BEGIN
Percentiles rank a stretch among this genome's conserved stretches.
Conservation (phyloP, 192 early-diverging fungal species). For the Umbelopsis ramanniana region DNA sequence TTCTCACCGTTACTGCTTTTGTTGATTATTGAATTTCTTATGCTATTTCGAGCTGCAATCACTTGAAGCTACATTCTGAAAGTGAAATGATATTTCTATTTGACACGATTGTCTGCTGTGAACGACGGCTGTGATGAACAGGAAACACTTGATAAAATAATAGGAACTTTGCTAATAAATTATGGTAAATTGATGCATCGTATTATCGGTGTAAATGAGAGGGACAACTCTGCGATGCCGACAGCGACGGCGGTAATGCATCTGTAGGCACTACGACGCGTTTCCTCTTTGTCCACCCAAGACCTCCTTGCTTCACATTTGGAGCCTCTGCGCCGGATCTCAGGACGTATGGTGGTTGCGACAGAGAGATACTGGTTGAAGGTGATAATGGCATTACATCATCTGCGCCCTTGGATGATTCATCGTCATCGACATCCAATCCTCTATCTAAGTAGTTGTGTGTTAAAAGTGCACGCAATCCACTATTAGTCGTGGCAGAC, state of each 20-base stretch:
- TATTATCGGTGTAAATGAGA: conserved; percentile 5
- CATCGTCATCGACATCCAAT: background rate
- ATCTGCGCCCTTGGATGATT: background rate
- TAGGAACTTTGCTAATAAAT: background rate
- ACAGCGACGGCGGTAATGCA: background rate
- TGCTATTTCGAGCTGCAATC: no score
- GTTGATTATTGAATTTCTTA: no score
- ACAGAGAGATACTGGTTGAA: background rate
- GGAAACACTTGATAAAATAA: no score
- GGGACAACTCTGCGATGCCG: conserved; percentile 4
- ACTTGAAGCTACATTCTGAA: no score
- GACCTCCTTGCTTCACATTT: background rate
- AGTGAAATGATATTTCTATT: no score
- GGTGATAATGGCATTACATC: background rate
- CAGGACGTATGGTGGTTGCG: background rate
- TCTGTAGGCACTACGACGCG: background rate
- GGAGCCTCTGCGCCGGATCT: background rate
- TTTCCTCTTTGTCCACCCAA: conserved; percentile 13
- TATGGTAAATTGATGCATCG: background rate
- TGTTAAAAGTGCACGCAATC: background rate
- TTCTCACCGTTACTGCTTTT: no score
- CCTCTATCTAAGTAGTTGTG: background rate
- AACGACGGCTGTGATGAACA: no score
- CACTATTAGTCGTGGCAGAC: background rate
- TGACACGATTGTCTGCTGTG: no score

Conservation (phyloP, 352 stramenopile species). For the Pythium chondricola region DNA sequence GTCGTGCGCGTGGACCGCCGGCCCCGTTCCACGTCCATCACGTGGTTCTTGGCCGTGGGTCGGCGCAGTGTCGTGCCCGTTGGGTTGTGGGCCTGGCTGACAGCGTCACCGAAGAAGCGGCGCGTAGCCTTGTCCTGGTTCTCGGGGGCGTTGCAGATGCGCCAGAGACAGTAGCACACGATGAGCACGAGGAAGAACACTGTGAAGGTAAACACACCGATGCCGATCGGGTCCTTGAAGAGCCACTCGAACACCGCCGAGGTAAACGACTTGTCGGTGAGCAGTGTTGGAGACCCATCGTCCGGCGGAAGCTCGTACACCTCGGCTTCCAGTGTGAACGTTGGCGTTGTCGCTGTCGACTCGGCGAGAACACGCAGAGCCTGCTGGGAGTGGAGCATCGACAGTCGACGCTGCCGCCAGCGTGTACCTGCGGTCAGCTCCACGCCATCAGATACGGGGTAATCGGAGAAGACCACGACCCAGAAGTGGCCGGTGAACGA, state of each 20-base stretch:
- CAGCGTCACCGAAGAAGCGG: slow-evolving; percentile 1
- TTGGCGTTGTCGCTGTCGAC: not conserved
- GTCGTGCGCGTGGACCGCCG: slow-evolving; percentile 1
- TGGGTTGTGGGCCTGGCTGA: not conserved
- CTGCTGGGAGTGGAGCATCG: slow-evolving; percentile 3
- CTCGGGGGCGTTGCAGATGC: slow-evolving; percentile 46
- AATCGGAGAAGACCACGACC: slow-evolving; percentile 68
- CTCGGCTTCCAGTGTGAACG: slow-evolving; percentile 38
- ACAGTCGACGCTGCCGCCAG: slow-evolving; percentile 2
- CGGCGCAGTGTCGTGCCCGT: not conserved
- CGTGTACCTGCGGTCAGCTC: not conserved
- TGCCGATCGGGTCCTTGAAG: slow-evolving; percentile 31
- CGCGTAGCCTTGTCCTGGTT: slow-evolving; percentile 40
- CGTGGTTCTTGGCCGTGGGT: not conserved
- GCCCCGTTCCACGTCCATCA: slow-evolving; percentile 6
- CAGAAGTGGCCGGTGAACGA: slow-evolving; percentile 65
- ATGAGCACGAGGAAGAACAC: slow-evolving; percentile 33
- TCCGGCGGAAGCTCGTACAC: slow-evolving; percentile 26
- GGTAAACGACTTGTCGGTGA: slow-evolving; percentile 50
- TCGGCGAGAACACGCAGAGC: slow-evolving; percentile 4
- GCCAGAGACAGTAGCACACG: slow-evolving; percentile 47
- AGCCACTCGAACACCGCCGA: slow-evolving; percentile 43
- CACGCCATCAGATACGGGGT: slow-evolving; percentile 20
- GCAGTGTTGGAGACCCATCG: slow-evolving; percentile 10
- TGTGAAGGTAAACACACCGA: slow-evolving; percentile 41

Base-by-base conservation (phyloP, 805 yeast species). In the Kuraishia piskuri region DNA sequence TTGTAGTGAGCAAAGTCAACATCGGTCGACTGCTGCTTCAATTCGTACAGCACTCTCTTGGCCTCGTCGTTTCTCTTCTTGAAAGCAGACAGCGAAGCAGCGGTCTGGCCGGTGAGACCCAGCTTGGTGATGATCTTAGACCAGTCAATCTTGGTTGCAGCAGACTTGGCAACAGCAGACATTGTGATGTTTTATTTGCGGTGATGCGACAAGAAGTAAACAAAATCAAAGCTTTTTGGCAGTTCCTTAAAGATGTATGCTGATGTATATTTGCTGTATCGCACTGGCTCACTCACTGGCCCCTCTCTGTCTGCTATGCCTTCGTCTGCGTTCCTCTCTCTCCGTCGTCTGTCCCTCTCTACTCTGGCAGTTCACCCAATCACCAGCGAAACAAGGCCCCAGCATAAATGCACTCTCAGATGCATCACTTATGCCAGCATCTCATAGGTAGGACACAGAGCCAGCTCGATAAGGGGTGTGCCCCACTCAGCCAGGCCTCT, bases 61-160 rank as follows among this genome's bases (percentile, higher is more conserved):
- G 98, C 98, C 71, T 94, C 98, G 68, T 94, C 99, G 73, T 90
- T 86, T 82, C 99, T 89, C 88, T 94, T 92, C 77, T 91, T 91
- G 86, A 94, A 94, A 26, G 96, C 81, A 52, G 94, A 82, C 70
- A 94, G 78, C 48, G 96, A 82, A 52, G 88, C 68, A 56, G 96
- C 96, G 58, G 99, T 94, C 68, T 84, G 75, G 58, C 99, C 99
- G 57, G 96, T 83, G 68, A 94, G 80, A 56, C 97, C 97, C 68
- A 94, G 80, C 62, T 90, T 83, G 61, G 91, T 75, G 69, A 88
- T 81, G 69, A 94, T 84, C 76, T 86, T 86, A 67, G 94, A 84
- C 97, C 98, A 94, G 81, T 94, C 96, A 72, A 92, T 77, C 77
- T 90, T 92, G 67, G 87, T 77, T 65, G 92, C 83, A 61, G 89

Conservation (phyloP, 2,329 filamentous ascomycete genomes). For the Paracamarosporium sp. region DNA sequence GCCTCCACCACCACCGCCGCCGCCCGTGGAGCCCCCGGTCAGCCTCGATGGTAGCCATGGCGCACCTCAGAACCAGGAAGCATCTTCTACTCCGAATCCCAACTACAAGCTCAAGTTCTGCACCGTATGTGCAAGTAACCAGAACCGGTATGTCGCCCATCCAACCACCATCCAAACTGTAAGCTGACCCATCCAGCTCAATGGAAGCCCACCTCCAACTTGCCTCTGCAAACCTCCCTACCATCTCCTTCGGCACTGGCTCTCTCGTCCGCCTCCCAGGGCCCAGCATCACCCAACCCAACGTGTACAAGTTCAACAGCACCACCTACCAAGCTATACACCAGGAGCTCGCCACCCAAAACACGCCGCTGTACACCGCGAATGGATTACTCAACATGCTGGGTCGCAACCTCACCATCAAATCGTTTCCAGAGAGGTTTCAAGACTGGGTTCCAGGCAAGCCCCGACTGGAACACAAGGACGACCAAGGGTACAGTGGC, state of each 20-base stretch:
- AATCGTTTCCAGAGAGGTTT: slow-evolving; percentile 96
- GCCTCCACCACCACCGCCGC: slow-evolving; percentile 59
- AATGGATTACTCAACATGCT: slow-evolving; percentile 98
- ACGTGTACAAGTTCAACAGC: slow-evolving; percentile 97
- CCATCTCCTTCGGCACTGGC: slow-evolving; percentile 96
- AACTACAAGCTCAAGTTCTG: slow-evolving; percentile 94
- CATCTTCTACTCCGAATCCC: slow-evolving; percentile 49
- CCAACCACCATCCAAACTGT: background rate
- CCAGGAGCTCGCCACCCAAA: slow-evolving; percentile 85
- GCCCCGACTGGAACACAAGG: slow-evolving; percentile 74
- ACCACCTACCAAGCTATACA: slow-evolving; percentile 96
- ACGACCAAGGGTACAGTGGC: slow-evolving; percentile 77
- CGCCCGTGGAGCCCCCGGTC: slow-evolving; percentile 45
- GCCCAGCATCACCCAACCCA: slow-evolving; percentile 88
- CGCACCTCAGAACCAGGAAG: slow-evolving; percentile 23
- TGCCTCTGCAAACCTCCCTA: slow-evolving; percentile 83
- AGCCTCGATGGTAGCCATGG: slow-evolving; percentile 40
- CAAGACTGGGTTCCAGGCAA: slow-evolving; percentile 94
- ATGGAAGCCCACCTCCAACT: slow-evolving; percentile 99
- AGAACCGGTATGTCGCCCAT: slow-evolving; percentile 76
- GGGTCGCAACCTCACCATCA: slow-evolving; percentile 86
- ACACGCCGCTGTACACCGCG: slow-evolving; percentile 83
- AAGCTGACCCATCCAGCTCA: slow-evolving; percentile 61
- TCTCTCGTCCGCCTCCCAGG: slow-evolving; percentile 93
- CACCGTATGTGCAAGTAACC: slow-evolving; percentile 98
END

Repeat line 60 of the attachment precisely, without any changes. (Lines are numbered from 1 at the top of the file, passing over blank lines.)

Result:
- G 57, G 96, T 83, G 68, A 94, G 80, A 56, C 97, C 97, C 68